My difficulty is only an — enormous — difficulty of expression.
Writing and reading philosophy are two human activities famous for their inherent difficulty. If philosophy is thinking about thinking, writing philosophy is writing about thinking about thinking, and reading philosophy is reading writing about thinking about thinking. Even this précis suggests how philosophy's circularities begin to curl about us like the prickly tendrils of a brainy briar patch: abandon hope all ye who enter here!
These difficulties go back to philosophy's earliest days. Read this few lines from Socrates:
…you know of no other way in which any given object can come into being except by participation in the reality peculiar to its appropriate universal; and in the cases which I have mentioned you recognize no other cause for the coming into being of two other than participation in duality; and that whatever is to become two must participate in this, and that whatever is to become one must participate in unity.
Does this leave you saying "Huh?" and scratching your head? Me too! The passage has a meaning—one thing embodies oneness, two things embody twoness—but it's less readily grasped than "Look, Dick, see Spot run." Page after page of Thomas Aquinas' writing also baffles me:
—as does page after page of David Hume:
…form is not made perfect by matter, but rather is contracted by matter; and hence the infinite, regarded on the part of the form not determined by matter, has the nature of something perfect.
…the repetition of like objects in like relations of succession and contiguity discovers nothing new in any one of them; since we can draw no inference from it, nor make it a subject either of demonstative or probable reasonings as has already been proved.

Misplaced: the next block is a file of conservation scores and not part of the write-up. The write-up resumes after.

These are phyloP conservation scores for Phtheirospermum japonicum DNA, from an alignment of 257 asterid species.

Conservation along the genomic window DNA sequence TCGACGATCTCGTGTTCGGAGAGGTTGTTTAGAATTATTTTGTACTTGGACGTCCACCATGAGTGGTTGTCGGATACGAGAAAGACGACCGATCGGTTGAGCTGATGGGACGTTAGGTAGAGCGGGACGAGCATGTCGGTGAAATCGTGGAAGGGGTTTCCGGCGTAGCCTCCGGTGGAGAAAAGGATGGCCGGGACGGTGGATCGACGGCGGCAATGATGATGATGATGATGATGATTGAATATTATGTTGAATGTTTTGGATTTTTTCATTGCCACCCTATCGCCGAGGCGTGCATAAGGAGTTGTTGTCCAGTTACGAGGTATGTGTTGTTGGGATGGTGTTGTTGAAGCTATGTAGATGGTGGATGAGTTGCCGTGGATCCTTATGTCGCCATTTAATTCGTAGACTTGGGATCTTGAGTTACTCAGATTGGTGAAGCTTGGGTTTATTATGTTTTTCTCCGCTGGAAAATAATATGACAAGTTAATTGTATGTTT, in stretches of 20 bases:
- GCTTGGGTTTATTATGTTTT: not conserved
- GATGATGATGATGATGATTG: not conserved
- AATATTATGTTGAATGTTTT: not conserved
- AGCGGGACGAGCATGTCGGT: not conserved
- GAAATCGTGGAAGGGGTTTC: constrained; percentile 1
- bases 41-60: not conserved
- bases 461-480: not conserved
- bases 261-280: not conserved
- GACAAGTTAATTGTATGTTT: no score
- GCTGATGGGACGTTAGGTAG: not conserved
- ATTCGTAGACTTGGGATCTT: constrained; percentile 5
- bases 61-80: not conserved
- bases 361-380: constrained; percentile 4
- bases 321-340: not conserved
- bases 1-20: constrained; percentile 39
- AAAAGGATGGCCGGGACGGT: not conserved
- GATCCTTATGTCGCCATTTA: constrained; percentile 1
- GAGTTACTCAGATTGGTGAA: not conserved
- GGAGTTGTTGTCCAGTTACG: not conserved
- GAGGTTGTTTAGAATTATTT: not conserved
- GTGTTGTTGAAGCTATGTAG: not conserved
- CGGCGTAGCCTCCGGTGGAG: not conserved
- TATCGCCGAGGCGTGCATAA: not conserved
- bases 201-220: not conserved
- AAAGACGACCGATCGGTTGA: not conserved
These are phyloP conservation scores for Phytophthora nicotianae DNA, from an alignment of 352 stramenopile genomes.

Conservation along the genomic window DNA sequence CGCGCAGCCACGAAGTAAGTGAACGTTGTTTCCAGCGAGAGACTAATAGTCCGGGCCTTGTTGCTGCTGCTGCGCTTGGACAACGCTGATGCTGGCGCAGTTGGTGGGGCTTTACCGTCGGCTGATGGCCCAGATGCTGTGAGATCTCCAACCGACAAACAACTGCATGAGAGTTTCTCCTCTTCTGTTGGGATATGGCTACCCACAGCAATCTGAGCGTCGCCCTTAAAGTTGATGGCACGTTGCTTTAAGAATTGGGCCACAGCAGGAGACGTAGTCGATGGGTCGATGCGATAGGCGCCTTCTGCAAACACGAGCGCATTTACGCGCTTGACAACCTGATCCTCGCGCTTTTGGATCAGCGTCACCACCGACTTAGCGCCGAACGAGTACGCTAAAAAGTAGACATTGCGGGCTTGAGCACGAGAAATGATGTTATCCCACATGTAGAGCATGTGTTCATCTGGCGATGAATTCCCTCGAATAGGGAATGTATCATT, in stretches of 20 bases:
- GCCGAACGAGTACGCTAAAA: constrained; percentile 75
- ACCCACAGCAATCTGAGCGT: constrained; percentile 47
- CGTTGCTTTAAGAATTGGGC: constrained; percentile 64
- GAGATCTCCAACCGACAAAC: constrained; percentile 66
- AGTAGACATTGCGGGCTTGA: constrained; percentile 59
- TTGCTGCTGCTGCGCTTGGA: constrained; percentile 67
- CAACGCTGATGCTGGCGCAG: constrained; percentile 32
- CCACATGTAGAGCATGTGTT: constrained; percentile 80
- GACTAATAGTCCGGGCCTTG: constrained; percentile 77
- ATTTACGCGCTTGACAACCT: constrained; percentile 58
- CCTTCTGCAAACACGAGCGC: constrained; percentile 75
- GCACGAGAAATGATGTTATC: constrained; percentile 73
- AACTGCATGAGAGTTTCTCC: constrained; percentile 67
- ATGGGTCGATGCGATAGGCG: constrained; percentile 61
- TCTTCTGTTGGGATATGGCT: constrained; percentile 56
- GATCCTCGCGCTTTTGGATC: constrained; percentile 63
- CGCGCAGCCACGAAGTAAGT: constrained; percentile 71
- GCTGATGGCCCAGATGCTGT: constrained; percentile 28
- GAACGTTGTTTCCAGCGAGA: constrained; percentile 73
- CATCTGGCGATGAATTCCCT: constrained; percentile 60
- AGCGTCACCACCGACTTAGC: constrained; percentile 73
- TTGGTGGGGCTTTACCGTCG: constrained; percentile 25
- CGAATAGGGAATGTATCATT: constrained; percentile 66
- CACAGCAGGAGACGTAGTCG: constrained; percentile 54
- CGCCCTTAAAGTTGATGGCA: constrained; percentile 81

—and as does page after page of Bertrand Russell:
[Kant] perceived that not only the connection of cause and effect, but all the propositions of arithmetic and geometry are "synthetic," i.e., not analytic: in all these propositions no analysis of the subject will reveal the predicate.
Hey, guys, why all the abstract nouns—form, matter, cause, effect, relations, subject, objects? The word philosophy means love of wisdom, but where in these empty words and bloodless sentences are wisdom and love? Yes, our world and our selves pose eternal riddles, and trying to unravel them will always be accompanied by a degree of befuddlement, but why not use more down-to-earth words? Why not write more as we do when we chat with our next door neighbors? Get a few words like toothpaste and trousers into your treatises, and your readers will know better what you're talking about!
Words like toothpaste and trousers strengthen philosophical writing because such words conjure up reliable facts of daily life, and confronting such facts makes up 99 percent, if not 99.99 percent, of human life. A philosopher may spend a delightful morning writing about the analytic relation of ontological empiricism to synthetic semiotics (I just made that up), but as he does, he scratches his nose, forgets to meet his wife for lunch, hears a snatch of music from a passing car, sees a sparrow land on his windowsill, remembers riding a blue bike when he was a kid, and spills coffee on his tie.
Realistic novelists—Balzac, Austen, Trollope, George Eliot, Dreiser, et al—describe daily life in detail, here a village scene painted by Jane Austen:
When realists do turn to philosophical speculations, their ideas carry weight because they ground their insights on daily life. Here Dreiser's Frank Cowperwood studies the night sky from his prison cell:
...Mr. Perry walking hastily by, Mr. William Cox letting himself in at the office door, Mr. Cole's carriage-horses returning from exercise...a stray letter-boy on an obstinate mule...the butcher with his tray, a tidy old woman traveling homewards from a shop with a full basket, two curs quarreling over a dirty bone…